Over-Charged and Under-Stimulated

As we reported in July of last year, Goldman Sachs and other US bank bailout success stories are reaping big dollar benefits from the “nebulous world of public-private interactions.” Goldman Sachs – somehow always first in line for these things – even got transaction fees for managing the Treasury programs that funded the bailouts.

Now, the senator in my neighboring state of Iowa is once again trying to wake up Congress to the facts. You may recall that Senator Chuck Grassley (D-IA) admitted almost a year ago that he and the other members of Congress were fooled into voting for the bailout because they thought former-Treasury Secretary Paulson actually knew what the hell he was doing when he asked for $750 billion in the fall of 2008. “When it’s all said and done, you realize he didn’t know anything more about it than you did.

Late last week, the Huffington Post called our attention to a letter that Senator Grassley sent to Goldman Sachs about the fees they will collect on the next bit of federal stimulus – bonds that are used to underwrite the latest jobs bill. Grassley points to a November 27 report from Bloomberg News for some evidence that Goldman may be over-charging local governments by more than 30 percent above what is normally charged for bond underwritings (i.e., handling the paperwork and rounding up some buyers).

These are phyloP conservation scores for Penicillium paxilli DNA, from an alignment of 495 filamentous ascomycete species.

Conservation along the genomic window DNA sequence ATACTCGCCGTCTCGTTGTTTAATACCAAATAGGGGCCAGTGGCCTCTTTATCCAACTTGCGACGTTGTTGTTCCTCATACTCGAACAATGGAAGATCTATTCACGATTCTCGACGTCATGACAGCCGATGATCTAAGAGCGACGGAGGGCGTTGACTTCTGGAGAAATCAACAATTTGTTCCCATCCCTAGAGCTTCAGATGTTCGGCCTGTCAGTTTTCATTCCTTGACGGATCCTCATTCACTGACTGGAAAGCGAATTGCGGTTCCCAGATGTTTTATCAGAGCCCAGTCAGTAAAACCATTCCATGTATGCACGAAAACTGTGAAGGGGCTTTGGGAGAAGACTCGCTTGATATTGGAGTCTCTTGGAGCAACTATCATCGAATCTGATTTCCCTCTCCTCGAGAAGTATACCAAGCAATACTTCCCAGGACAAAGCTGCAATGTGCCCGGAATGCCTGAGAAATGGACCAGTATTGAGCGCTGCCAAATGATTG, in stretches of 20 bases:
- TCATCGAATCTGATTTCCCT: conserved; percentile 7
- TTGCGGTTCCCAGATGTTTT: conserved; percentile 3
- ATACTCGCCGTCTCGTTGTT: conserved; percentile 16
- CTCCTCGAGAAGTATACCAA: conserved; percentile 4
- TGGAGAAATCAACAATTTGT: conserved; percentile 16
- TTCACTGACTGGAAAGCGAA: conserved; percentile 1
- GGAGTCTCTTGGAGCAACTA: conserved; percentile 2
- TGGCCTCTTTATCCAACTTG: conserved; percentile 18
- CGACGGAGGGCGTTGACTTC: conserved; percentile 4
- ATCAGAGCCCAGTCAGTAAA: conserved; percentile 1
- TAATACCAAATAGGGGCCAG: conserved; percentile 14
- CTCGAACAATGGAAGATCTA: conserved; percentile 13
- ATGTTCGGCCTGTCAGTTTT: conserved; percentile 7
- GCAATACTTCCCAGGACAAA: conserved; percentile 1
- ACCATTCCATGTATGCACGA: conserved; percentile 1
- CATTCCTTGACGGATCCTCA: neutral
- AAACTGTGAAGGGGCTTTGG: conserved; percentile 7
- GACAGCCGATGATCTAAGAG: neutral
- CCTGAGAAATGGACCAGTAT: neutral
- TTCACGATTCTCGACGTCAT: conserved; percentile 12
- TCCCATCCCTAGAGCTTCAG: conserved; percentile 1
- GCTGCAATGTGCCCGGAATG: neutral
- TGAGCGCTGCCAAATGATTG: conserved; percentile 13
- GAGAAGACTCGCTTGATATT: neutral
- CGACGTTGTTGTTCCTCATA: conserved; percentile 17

In Grassley’s letter, he includes a quote in the article to the effect that the local governments don’t care about the fees since there is a “large subsidy.” However, according to The Financial Times of London – and we agree with their assessment – Goldman and others are able to charge excessive fees because the financial crisis reduced their competition. When banks were required to raise more capital before they could pay back their bailout money, they did – and earned record fees for themselves in the process!

It is eerily similar to the driving forces behind the “subprime crisis” that was repeatedly blamed for the financial crisis. The financial sector gains its profits from fees – issuance fees, trading fees, underwriting fees, etc. – unheeding of the impact on the real economy, taxpayers and the cost to the nation as a whole.